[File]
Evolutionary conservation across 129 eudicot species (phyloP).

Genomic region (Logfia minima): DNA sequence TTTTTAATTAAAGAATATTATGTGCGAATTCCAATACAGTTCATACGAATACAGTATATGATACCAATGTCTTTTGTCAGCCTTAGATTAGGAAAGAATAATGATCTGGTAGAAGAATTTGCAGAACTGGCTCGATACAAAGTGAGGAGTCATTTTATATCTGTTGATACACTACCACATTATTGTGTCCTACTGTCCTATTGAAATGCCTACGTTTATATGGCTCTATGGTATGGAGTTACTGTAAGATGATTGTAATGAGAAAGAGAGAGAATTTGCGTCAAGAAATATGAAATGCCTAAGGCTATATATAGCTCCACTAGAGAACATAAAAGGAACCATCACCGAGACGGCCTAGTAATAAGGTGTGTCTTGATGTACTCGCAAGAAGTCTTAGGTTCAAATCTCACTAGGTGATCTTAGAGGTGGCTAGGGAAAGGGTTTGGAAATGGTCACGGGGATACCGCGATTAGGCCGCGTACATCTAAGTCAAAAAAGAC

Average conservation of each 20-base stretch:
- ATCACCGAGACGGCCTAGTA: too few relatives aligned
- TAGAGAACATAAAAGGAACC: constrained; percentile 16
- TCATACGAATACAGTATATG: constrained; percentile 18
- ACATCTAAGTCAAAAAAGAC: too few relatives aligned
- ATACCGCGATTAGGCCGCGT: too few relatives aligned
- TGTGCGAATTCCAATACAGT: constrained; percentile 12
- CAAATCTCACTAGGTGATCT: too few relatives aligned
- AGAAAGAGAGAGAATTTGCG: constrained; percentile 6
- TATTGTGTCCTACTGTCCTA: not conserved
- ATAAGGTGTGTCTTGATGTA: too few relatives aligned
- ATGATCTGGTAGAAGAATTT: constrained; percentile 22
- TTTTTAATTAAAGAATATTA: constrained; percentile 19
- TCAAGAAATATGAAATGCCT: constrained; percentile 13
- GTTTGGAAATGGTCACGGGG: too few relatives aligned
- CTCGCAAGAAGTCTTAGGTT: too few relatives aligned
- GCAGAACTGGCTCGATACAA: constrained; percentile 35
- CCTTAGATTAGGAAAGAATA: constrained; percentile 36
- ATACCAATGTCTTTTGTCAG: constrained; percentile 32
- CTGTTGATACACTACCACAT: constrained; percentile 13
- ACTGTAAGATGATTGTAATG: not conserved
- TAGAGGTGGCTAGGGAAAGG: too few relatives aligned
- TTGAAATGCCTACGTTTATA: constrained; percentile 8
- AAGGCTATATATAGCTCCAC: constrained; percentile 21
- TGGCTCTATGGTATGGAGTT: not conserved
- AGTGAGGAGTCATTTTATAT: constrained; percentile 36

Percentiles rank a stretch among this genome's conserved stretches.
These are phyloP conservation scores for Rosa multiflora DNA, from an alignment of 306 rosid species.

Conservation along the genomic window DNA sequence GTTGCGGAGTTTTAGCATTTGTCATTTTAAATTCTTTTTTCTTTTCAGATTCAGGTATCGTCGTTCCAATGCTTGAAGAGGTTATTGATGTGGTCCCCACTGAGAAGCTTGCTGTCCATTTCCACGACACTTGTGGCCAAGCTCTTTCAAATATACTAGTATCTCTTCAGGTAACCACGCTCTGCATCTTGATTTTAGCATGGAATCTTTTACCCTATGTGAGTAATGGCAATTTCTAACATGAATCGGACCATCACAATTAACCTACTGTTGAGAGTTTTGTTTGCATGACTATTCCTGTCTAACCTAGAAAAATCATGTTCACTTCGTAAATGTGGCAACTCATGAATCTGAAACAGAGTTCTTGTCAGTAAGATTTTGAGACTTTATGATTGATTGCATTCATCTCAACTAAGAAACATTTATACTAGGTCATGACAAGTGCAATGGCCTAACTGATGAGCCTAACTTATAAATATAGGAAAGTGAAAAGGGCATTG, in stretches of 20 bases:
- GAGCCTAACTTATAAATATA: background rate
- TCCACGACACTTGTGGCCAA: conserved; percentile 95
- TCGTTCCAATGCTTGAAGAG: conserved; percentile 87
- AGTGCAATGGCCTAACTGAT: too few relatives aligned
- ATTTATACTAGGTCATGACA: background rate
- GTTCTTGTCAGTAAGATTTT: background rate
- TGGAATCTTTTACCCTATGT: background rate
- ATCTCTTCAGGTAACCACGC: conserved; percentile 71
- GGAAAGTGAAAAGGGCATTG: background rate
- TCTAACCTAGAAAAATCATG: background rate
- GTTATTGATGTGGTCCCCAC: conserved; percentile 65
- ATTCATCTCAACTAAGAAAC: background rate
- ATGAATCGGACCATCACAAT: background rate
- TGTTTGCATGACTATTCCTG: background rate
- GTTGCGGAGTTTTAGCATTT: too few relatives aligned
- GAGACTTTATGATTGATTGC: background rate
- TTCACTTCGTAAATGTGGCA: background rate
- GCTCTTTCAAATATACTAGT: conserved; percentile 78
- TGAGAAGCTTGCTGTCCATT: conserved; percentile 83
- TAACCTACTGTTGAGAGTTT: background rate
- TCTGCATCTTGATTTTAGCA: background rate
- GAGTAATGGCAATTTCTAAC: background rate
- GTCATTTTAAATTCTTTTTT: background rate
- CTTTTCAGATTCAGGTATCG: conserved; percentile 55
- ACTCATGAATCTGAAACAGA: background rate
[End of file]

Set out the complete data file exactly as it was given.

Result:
Evolutionary conservation across 129 eudicot species (phyloP).

Genomic region (Logfia minima): DNA sequence TTTTTAATTAAAGAATATTATGTGCGAATTCCAATACAGTTCATACGAATACAGTATATGATACCAATGTCTTTTGTCAGCCTTAGATTAGGAAAGAATAATGATCTGGTAGAAGAATTTGCAGAACTGGCTCGATACAAAGTGAGGAGTCATTTTATATCTGTTGATACACTACCACATTATTGTGTCCTACTGTCCTATTGAAATGCCTACGTTTATATGGCTCTATGGTATGGAGTTACTGTAAGATGATTGTAATGAGAAAGAGAGAGAATTTGCGTCAAGAAATATGAAATGCCTAAGGCTATATATAGCTCCACTAGAGAACATAAAAGGAACCATCACCGAGACGGCCTAGTAATAAGGTGTGTCTTGATGTACTCGCAAGAAGTCTTAGGTTCAAATCTCACTAGGTGATCTTAGAGGTGGCTAGGGAAAGGGTTTGGAAATGGTCACGGGGATACCGCGATTAGGCCGCGTACATCTAAGTCAAAAAAGAC

Average conservation of each 20-base stretch:
- ATCACCGAGACGGCCTAGTA: too few relatives aligned
- TAGAGAACATAAAAGGAACC: constrained; percentile 16
- TCATACGAATACAGTATATG: constrained; percentile 18
- ACATCTAAGTCAAAAAAGAC: too few relatives aligned
- ATACCGCGATTAGGCCGCGT: too few relatives aligned
- TGTGCGAATTCCAATACAGT: constrained; percentile 12
- CAAATCTCACTAGGTGATCT: too few relatives aligned
- AGAAAGAGAGAGAATTTGCG: constrained; percentile 6
- TATTGTGTCCTACTGTCCTA: not conserved
- ATAAGGTGTGTCTTGATGTA: too few relatives aligned
- ATGATCTGGTAGAAGAATTT: constrained; percentile 22
- TTTTTAATTAAAGAATATTA: constrained; percentile 19
- TCAAGAAATATGAAATGCCT: constrained; percentile 13
- GTTTGGAAATGGTCACGGGG: too few relatives aligned
- CTCGCAAGAAGTCTTAGGTT: too few relatives aligned
- GCAGAACTGGCTCGATACAA: constrained; percentile 35
- CCTTAGATTAGGAAAGAATA: constrained; percentile 36
- ATACCAATGTCTTTTGTCAG: constrained; percentile 32
- CTGTTGATACACTACCACAT: constrained; percentile 13
- ACTGTAAGATGATTGTAATG: not conserved
- TAGAGGTGGCTAGGGAAAGG: too few relatives aligned
- TTGAAATGCCTACGTTTATA: constrained; percentile 8
- AAGGCTATATATAGCTCCAC: constrained; percentile 21
- TGGCTCTATGGTATGGAGTT: not conserved
- AGTGAGGAGTCATTTTATAT: constrained; percentile 36

Percentiles rank a stretch among this genome's conserved stretches.
These are phyloP conservation scores for Rosa multiflora DNA, from an alignment of 306 rosid species.

Conservation along the genomic window DNA sequence GTTGCGGAGTTTTAGCATTTGTCATTTTAAATTCTTTTTTCTTTTCAGATTCAGGTATCGTCGTTCCAATGCTTGAAGAGGTTATTGATGTGGTCCCCACTGAGAAGCTTGCTGTCCATTTCCACGACACTTGTGGCCAAGCTCTTTCAAATATACTAGTATCTCTTCAGGTAACCACGCTCTGCATCTTGATTTTAGCATGGAATCTTTTACCCTATGTGAGTAATGGCAATTTCTAACATGAATCGGACCATCACAATTAACCTACTGTTGAGAGTTTTGTTTGCATGACTATTCCTGTCTAACCTAGAAAAATCATGTTCACTTCGTAAATGTGGCAACTCATGAATCTGAAACAGAGTTCTTGTCAGTAAGATTTTGAGACTTTATGATTGATTGCATTCATCTCAACTAAGAAACATTTATACTAGGTCATGACAAGTGCAATGGCCTAACTGATGAGCCTAACTTATAAATATAGGAAAGTGAAAAGGGCATTG, in stretches of 20 bases:
- GAGCCTAACTTATAAATATA: background rate
- TCCACGACACTTGTGGCCAA: conserved; percentile 95
- TCGTTCCAATGCTTGAAGAG: conserved; percentile 87
- AGTGCAATGGCCTAACTGAT: too few relatives aligned
- ATTTATACTAGGTCATGACA: background rate
- GTTCTTGTCAGTAAGATTTT: background rate
- TGGAATCTTTTACCCTATGT: background rate
- ATCTCTTCAGGTAACCACGC: conserved; percentile 71
- GGAAAGTGAAAAGGGCATTG: background rate
- TCTAACCTAGAAAAATCATG: background rate
- GTTATTGATGTGGTCCCCAC: conserved; percentile 65
- ATTCATCTCAACTAAGAAAC: background rate
- ATGAATCGGACCATCACAAT: background rate
- TGTTTGCATGACTATTCCTG: background rate
- GTTGCGGAGTTTTAGCATTT: too few relatives aligned
- GAGACTTTATGATTGATTGC: background rate
- TTCACTTCGTAAATGTGGCA: background rate
- GCTCTTTCAAATATACTAGT: conserved; percentile 78
- TGAGAAGCTTGCTGTCCATT: conserved; percentile 83
- TAACCTACTGTTGAGAGTTT: background rate
- TCTGCATCTTGATTTTAGCA: background rate
- GAGTAATGGCAATTTCTAAC: background rate
- GTCATTTTAAATTCTTTTTT: background rate
- CTTTTCAGATTCAGGTATCG: conserved; percentile 55
- ACTCATGAATCTGAAACAGA: background rate